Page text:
Fertile ground for turnarounds, who is next to surge in AAC?FILE - In this Sept. 21, 2018, file photo, Central Florida quarterback McKenzie Milton looks for a receiver during the first half of an NCAA college football game against Florida Atlantic in Orlando, Fla. Part of the sales pitch that lured Milton from his home state of Hawaii to UCF was a pledge by then-Knights coach Scott Frost to help put the quarterback on a path to a post-playing career in coaching. (AP Photo/John Raoux, File)
Nobody saw Cincinnati coming in the American Athletic Conference last year. Not even Luke Fickell, who guided the team to a seven-victory improvement in his second season as Bearcats coach.
''As you go through it in your head did you really imagine yourself winning 11 games in Year 2?,'' Fickell said. ''The progression throughout the entire year is what you remember most.''
Best to expect the unexpected in the AAC. The league has been fertile ground for fast turnarounds since it rose from the ashes of the old Big East in 2013.
Starting in 2014, when Memphis jumped from three victories to 10 and a share of the conference championship, the American has had at least one team each season that reached double-digit victories while improving by at least four wins.
The Bearcats' rapid rise from 4-8 to 11-2 followed UCF jumping from 6-7 to 13-0 in 2018. Tulsa went from six to 10 wins in 2016. In 2015, Houston surged from eight to 13 victories and Temple jumped from six to 10.
So while the major story line in the AAC is whether UCF can be dethroned - or simply defeated - after consecutive unbeaten regular seasons and conference championships, maybe the more interesting question is who will be next to take a giant leap?
- Steadily improving Tulane went 7-6 last season, winning a bowl game for the first time since 2002. The Green Wave have some standout defensive linemen in 320-pound nose tackle Jeffery Johnson and end Patrick Johnson, who had 10.5 sacks last season.
- SMU under second-year coach Sonny Dykes was in the thick of the West Division race last season until losing its last two. The Mustangs add former Texas quarterback Shane Buechele, among several transfers who could give SMU more staying power.
- Navy is coming off its worst season in the 11-year tenure of Ken Niumatalolo at 3-10. Could a new defensive coordinator (Brian Newberry, previously at Kennesaw State), a re-commitment to shifty quarterback Malcolm Perry and a more manageable schedule spark a resurgence for the Midshipmen?
The conference lost its biggest star when UCF quarterback McKenzie Milton went down with a serious leg injury in the regular-season finale last year. One of the leading contenders to replace Milton, Darriel Mack Jr., who started in his absence, broke his ankle during the summer. That leaves Notre Dame graduate transfer Brandon Wimbush as the presumptive starter, though Mack should return at some point.
Wimbush started 16 games the past two seasons for the Fighting Irish. Accuracy has been a problem (50.5 career completion percentage), but his arm is strong, he is a dynamic runner (1,156 yards and 16 touchdowns), and he will not shy away from the spotlight.
''He's a charismatic guy. A great person to be around for sure. Wants to be a leader. Wants to be a part of the team,'' receiver Gabriel Davis said. ''He fit right in to what we got going on.''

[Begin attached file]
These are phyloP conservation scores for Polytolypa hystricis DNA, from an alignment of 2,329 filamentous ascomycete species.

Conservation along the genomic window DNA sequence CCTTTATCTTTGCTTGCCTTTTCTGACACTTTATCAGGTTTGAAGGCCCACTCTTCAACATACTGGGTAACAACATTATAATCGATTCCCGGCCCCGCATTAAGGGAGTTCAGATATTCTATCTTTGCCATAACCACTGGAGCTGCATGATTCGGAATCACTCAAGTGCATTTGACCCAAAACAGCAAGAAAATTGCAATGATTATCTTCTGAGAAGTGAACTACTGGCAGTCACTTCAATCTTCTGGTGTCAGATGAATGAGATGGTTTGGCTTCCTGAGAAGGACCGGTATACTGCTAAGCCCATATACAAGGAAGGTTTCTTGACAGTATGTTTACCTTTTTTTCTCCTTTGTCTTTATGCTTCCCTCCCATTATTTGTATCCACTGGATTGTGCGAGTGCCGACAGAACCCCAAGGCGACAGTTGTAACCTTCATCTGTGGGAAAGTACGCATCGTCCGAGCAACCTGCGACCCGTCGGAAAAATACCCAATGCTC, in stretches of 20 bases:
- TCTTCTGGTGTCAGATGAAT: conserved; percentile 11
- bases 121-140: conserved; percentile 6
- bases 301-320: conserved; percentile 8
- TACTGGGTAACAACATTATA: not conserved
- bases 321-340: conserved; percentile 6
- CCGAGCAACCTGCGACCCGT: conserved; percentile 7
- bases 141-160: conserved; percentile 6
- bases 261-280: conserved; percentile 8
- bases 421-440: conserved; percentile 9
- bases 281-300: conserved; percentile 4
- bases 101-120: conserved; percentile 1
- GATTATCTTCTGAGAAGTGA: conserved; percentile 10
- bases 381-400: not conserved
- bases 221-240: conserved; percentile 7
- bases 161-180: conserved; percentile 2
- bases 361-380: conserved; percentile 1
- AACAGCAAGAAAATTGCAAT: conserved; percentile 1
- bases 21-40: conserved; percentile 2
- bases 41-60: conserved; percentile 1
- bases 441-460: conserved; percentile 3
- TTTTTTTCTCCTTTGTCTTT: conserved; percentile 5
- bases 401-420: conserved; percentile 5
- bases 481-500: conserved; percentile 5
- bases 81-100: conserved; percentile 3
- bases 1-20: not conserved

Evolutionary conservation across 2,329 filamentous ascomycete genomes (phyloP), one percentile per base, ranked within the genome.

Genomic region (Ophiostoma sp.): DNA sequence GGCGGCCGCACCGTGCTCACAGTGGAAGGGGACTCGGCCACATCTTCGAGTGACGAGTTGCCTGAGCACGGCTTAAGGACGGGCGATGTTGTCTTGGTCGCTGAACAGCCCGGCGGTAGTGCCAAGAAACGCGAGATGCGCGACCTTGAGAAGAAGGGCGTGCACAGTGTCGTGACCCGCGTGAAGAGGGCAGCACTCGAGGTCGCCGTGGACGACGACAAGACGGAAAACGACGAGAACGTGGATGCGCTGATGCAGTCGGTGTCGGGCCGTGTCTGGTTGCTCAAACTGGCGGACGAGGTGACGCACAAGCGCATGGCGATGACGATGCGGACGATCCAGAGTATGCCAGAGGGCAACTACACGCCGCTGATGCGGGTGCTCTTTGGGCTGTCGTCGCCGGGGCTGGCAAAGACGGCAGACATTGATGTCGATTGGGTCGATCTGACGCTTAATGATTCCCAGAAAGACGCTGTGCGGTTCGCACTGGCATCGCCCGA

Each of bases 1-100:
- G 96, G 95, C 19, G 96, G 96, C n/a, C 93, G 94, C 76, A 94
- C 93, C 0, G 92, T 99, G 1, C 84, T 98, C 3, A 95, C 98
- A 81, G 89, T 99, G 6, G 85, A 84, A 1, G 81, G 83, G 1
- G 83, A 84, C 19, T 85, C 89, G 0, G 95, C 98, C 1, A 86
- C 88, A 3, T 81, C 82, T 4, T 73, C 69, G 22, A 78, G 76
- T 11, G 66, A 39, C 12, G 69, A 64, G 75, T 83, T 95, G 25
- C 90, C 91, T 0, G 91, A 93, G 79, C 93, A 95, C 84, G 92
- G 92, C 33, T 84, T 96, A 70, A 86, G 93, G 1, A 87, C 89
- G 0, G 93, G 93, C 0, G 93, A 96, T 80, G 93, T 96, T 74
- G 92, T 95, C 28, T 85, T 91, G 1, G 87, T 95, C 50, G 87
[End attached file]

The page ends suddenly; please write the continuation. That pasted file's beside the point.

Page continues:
Milton is hoping to return in 2020, but he will be coaching up his replacement this season.
The AAC has become known as a breeding ground for up-and-coming coaches. In recent years Tom Herman, Matt Rhule, Willie Taggart and Justin Fuente made the jump from the American to Power Five conferences.
Dana Holgorsen went against the trend, leaving West Virginia in the Big 12 to take over at Houston.
''To me there's no difference. The University of Houston and a lot of the schools in the American are no different than the conference I just left,'' Holgorsen said. ''I'm looking at it from a coaching perspective. If I'm at any school in the quote, unquote Power Five - which I fully embrace us being a Power Six because of what I'm about to say - I look at the teams in this conference and I really don't want to play them in the nonconference. Because those guys are really good.''
Holgorsen will benefit from the return of quarterback D'Eriq King, who accounted for 51 touchdowns in 11 games before a knee injury in November ended his season. Holgorsen will also have to navigate a strange and demanding early schedule. The Cougars play four games in 18 days, starting with a Sunday night opener at Oklahoma.
The American relishes its chances to prove itself against the Power Five. Houston's opener against OU is one of several opportunities, including:
- Houston also plays Washington State at NRG Stadium, home of the Texans on Sept. 13.
- Cincinnati opens at home against UCLA and goes to Ohio State on Sept. 7.
- UCF hosts Stanford (Sept. 14) and travels to Pitt (Sept. 21).
- USF opens at home against Wisconsin and plays at Georgia Tech the next week.
- Memphis hosts Mississippi to start the season.
King is the preseason favorite to be offensive player of the year and Tulane's Patrick Johnson is the best bet to be top defensive player. Other contenders: Isaiah Wright, WR, Temple; Michael Warren, RB, Cincinnati; Greg McRae, RB, UCF; Jordan Kronkite, RB, USF; Brady White, QB, Memphis; James Proche, WR, SMU; Mike Hampton, CB, USF; James Wiggins, S Cincinnati.
East: 1, Temple; 2, UCF; 3, Cincinnati; 4, USF; 5, East Carolina; 6, UConn, which is in its last season as an AAC member.
West: 1, Memphis; 2, Navy; 3, Houston; 4, Tulane; 5, SMU; 6, Tulsa.
Champion: Memphis over Temple.
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